New Detailed Information Released for BMW 650i Coupe
The previous 650i was, frankly, a squat looking 2x2 coupe that delivered amazing performance and handling but was nothing owners could point to with pride and exclaim, "Isn't she a beauty?" Rather, talk would focus on its performance levels and handling but BMW has changed all that with just the most minor of tweaks.
The new 6 series, which arrives in dealerships this fall, has seen its body lengthened 2.9 inches, its wheelbase increased by 2.95 inches (ideally creating something approaching non-amputee legroom in the rear seats), and its height lowered by half an inch. Its stance has also been widened by 1.5 inches so the new 6 series finally looks like a sleek BMW instead the illegitimate offspring of a Beemer and a Mini that was fed a little too much bratwurst as a kid.
Another smart design move on BMW's part comes with the use of the optional adaptive LED headlights. The LED (light emitting diode) headlights allow designers to make stunning visual statements while the adaptive feature produces a lighting system that illuminates the curves when you turn the wheel. In other words, the headlights follow your wheels and not where the front fascia is pointed, which greatly improves visibility. Expect adaptive lighting to eventually find its way down to the least expensive models as the technology becomes more commonplace. (The standard lighting on the 6 series is Xenon adaptive lighting – not quite as pretty but just as effective.)
BMW has added a new generation of its head-up-display as an available option. The latest incarnation of the system uses a full spectrum of colors to display the information projected onto the windshield. It's up to you how effective head-up-displays are: those of you with jet pilot training might find them highly effective; others not so much.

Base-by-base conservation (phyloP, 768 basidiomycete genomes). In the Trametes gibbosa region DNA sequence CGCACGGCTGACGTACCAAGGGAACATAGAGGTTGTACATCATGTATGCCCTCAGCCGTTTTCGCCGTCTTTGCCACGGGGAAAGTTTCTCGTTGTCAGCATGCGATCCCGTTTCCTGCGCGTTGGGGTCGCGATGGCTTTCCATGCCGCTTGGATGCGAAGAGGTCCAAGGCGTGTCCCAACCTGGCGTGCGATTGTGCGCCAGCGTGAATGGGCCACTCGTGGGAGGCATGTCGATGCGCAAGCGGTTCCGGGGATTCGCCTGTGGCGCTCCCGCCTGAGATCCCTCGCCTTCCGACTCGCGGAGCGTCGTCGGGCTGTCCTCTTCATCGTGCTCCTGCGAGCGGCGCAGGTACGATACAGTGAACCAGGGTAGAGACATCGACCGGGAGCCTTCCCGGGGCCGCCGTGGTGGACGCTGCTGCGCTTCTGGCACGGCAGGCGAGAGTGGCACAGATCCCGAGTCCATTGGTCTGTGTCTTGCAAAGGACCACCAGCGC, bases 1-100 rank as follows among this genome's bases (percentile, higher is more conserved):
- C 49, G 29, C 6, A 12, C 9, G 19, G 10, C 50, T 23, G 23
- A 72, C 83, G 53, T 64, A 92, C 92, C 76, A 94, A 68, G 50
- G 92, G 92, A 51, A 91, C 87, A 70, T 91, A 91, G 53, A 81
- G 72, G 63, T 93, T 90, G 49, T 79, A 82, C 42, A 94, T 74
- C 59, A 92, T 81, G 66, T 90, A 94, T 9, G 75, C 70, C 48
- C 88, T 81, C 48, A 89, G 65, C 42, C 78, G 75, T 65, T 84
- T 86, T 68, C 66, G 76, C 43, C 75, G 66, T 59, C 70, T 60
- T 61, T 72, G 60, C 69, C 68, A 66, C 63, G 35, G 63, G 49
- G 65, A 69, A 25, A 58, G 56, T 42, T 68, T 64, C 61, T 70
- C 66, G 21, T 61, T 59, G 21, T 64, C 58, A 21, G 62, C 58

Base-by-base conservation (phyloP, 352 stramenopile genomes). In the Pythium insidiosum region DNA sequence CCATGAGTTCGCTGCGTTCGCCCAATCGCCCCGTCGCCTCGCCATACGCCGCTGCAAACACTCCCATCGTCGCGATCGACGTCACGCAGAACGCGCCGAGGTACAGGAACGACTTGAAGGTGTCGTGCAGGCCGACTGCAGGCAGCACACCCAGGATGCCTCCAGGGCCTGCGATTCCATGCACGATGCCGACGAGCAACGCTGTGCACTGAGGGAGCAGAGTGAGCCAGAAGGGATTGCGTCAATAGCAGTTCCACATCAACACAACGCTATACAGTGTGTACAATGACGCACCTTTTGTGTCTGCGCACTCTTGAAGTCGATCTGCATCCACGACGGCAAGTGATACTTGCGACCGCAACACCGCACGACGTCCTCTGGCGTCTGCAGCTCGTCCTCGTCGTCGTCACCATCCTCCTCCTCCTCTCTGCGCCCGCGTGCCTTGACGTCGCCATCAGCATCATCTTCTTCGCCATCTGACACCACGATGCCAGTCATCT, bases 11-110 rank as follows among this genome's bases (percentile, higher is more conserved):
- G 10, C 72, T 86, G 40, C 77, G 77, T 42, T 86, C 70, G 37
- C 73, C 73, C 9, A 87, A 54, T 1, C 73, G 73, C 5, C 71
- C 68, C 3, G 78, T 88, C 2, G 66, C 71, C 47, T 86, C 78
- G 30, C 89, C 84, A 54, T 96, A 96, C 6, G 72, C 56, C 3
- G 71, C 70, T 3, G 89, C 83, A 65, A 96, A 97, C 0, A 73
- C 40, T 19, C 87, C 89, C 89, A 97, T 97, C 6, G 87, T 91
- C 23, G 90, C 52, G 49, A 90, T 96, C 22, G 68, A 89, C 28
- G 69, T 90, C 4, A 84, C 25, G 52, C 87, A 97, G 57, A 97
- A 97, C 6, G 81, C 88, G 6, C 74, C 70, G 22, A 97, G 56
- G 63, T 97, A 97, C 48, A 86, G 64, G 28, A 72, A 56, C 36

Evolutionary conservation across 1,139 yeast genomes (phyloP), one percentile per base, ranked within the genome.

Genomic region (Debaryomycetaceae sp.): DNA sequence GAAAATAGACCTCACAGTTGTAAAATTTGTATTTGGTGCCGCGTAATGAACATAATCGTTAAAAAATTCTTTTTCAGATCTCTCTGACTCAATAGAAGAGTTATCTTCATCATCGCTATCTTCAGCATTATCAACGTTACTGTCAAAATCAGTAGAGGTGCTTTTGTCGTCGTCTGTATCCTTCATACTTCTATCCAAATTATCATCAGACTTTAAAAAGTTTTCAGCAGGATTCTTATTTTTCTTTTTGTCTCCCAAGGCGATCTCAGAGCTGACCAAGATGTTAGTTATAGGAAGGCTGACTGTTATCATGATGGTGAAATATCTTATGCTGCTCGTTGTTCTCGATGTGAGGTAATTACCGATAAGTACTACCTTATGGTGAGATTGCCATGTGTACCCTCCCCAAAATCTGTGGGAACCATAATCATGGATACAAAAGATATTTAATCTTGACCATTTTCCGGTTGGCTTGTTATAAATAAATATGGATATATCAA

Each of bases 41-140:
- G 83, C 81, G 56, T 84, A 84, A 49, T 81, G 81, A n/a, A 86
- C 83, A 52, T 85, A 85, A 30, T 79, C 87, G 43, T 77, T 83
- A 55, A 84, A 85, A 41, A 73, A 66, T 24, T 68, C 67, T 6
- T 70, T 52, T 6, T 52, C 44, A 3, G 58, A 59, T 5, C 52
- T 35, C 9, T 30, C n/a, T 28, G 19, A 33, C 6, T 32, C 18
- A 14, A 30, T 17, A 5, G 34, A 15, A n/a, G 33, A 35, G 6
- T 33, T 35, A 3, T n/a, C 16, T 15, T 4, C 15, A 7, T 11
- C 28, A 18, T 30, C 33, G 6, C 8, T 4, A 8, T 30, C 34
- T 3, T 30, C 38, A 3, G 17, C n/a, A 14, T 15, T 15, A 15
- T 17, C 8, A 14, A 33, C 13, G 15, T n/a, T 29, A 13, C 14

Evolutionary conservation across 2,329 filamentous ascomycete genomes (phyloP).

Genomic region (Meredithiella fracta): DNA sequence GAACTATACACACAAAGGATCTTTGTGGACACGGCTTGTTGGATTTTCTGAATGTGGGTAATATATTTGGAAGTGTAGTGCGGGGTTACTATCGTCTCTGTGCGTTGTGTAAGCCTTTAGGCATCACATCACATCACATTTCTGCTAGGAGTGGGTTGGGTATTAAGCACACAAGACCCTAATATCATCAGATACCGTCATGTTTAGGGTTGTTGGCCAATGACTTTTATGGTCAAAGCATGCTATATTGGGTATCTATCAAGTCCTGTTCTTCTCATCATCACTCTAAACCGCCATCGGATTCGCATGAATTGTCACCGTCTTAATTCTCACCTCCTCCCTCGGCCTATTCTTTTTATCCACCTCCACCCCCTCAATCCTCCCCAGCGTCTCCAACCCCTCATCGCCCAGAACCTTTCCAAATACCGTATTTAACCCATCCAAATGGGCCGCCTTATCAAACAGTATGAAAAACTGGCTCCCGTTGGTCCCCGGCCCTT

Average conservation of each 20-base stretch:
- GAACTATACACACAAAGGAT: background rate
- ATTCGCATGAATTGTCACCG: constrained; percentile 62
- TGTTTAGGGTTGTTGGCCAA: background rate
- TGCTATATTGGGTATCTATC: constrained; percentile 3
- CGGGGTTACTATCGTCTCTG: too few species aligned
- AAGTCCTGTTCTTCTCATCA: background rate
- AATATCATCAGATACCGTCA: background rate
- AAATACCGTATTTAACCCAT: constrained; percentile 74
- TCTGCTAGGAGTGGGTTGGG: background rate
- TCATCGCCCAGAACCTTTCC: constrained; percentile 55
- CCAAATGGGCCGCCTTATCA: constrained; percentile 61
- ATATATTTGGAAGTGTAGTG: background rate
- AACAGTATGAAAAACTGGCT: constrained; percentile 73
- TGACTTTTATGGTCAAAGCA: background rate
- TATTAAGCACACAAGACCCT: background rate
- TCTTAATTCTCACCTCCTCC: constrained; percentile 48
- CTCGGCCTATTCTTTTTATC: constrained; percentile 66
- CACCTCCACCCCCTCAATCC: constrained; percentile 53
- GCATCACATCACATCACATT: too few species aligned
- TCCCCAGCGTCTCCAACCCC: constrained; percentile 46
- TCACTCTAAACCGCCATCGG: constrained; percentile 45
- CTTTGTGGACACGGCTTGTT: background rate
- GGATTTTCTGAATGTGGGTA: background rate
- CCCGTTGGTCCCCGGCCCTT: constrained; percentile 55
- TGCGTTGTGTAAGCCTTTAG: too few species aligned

The new-generation system projects the symbols as three-dimensional graphics and in ultra-clear resolution onto the windshield. Full-color capability makes the road sign symbols even more realistic, BMW says. At the same time the head-up display is able to present a wider range of information. Depending on vehicle specification, guidance information supplied by the Navigation system, Check Control messages, status messages from the Lane Departure Warning System and warnings from the BMW Night Vision system can all be shown in the Head-Up Display.
The new BMW 650i Coupe is the first car in its class available with integral active steering. This system combines the active steering system for the front axle (available on the previous generation 6 Series Coupe) with a new, steerable rear axle. As BMW explains it, "Precisely harmonized steering angle movements at both axles create a virtual lengthening or shortening of the vehicle’s wheelbase, which fosters greater high-speed stability and enhanced maneuverability for parking and city use."
The handling of the 650i Coupe has been greatly improvement with a 50 percent increase in torsional rigidity (which basically eliminates any unwanted bends in the car when you're cornering it really hard). BMW also said it sought a more perfect balance in the coupe by making the doors, hood and front spring mounts aluminum, while the front fenders, roof lid and trunklid are made from reinforced composite.
No news is good news when it comes to the powertrain of the BMW 650i. It retains the 4.4-liter V-8 engine that develops a maximum 400 hp between 5,500 and 6,400 rpm, and makes peak torque of 450 lb-ft between 1,750 and 4,500 rpm. BMW says it will accomplish the 0 to 60 sprint in 4.8 seconds. One updated element to the 650i is BMW's new 8-speed Sport Automatic gearbox. The six-speed manual transmission remains. No EPA numbers on fuel economy have been released yet.
New chassis technology gives the BMW 650i Coupe the ability to offer both sporty handling and comfort. The double wishbone front axle and the multi-link rear axle are made predominantly from aluminum. The chassis is geared to the requirements of drivers with sporting intentions, although the dampers also respond sensitively to bumps in the road surface under high lateral acceleration (i.e. when you hit a curve too hot). BMW says the electronically controlled shock absorbers adapt to the road surface and the driver’s style to control the car’s body motions.
The driving speed and the damper setting chosen by the driver are also taken into account in calculating the damping force required for each individual wheel to even out body movements. This data is fed back to the shock-absorber units at intervals of just 2.5 milliseconds.
The BMW 650i Coupe is fitted with newly developed lightweight seats with an integrated seatbelt system and standard 20-way multi-contour adjustability and adjustable lumbar support. Optionally, the luxury seating package adds front ventilated seats and active fatigue reduction can be added. All seat variants come with crash-activated anti-whiplash head restraints.